Aum tip preceded attack: Kunimatsu
"A tip that Aum Shinrikyo might try to disrupt plans by police to probe its activities was received shortly before the cult attacked the Tokyo subway system with sarin in 1995, the national police chief at the time revealed in an interview. The account by former National Police Agency chief Takaji Kunimatsu, 72, during a recent interview with a woman who was widowed in the nerve gas attack raises new questions about whether the attack that killed 12 people and injured more than 5,000 could have been prevented." (Japan Times; 22Feb10)

Australian report calls WMD attack 'feasible'
"Terrorists have the potential to use a weapon of mass destruction in an attack on Australia, the government in Canberra said in a report released yesterday. The Sept. 11, 2001, attacks in the United States 'highlighted how creative and ruthless terrorist attack planning can be. The potential for terrorist use of chemical, biological, radiological or nuclear (CBRN) weapons is of particular concern,' according to the report, Securing Australia: Protecting Our Community. 'We know that a small number of terrorists seek CBRN weapon capabilities and would use them if they could. While the risk is small, the consequences of any such attack would be devastating.'" (Global Security Newswire; 25Feb10)

Azerbaijan to host ad hoc meeting and training of Interpol
"Interpol's ad hoc meeting on nuclear terrorism will be held in Azerbaijan in April of this year, Chief of National Central Bureau of Interpol in Azerbaijan Major-General Sahib Mirzayev told APA. Ways of struggle against nuclear terrorism will be discussed at the event from April 26 till 30. 'Along with the Interpol's meeting, there will be held special trainings in Baku at that time', said Mirzayev." (Azeri Press Agency; 26Feb10)

Minrav to build emergency underground hospital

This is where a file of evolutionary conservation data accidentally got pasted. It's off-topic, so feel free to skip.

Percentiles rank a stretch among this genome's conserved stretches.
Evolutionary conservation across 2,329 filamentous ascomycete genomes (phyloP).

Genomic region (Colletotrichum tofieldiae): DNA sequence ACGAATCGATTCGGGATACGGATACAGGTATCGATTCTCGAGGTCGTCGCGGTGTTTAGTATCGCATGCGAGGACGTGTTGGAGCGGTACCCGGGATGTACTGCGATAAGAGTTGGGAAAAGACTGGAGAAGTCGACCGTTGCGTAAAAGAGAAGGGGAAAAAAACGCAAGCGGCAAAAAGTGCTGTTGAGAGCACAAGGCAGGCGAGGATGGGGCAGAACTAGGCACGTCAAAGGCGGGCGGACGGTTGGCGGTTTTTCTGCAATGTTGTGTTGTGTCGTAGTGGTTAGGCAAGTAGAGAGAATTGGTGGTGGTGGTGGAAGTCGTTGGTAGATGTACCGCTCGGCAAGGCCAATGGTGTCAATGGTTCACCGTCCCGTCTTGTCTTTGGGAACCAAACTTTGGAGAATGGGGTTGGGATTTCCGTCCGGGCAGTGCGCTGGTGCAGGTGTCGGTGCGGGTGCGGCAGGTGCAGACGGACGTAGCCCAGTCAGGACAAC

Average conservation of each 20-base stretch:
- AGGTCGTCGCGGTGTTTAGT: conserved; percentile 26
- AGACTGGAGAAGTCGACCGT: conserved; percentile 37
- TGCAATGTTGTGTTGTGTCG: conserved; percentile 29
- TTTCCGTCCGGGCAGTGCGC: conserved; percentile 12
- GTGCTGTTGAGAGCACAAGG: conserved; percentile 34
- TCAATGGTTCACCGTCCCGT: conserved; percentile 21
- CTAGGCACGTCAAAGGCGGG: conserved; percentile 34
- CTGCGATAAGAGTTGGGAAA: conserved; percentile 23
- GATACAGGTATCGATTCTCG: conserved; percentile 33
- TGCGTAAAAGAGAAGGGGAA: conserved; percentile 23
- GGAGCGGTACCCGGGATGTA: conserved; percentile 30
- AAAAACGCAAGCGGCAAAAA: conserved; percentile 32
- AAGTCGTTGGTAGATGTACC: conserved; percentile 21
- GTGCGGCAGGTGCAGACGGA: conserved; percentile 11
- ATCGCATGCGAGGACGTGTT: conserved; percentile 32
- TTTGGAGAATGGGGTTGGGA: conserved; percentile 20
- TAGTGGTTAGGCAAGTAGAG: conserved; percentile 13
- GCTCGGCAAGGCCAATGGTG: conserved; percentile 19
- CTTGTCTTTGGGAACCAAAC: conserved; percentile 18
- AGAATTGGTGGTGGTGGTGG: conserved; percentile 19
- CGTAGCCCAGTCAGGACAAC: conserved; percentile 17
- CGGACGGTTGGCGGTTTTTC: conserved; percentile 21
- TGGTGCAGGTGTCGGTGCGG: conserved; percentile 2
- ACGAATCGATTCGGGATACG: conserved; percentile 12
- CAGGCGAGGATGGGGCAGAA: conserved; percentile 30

"The facility at Haifa's Rambam Hospital will provide protection from nuclear weapons. Minrav Holdings Ltd. has won the tender from Rambam Hospital in Haifa to build a three-floor underground car park, which can be used at short notice as an emergency hospital. The cost of the work will be [New Israeli Shekels] NIS 250 million." (Globes; 25Feb10; Michal Margalit)

[U.S.] Army food inspection team in Japan trains for ‘rapid testing’
"People shouldn't be too fearful of food products grown and manufactured in Japan and sold on U.S. military bases, say Army Veterinary Service personnel. They are being protected by teams of technicians charged with ensuring foods supplied to bases are free of harmful contaminants. And the inspections in Japan will soon be more immediate. The Army is setting up two laboratories -- on Camp Kinser and on Camp Zama in mainland Japan -- to perform more intensive testing of foods and beverages. [...] Part of the Army mission is to protect troops from any possible threats posed by terrorists, who might see the food supply as an easy target, said Lt. Col. Margery Hanfelt, a special projects chief with the Department of Veterinary Science." (Stars and Stripes; 22Feb10; David Allen)

Grant equips town with emergency mobile communications
"Thanks to the Department of Homeland Security, if there is ever a major emergency in the town, or a neighboring town, the Shrewsbury Fire Department is now equipped with the technical support to handle the situation. Shrewsbury Fire Department Captain Bill Cummins displayed for the Board of Selectmen at its Feb. 22 meeting a tactical communications package called the Tac-Pac. The Tac-Pac, which is also called a briefcase command center, will be used for communication and resource tracking, including manpower, at major emergencies such as an anthrax detection at the U.S. Post Office' s distribution center on Main Street, as well as in a hostage situation, or an incident where there is an active shooter at large. The Tac-Pac will also be employed to help in natural disasters such as hurricanes, blizzards and earthquakes, and at major fires." (Community Advocate; 26Feb10; Ken Powers)

PNNL [Pacific Northwest National Laboratory] installs 850 border radiation monitors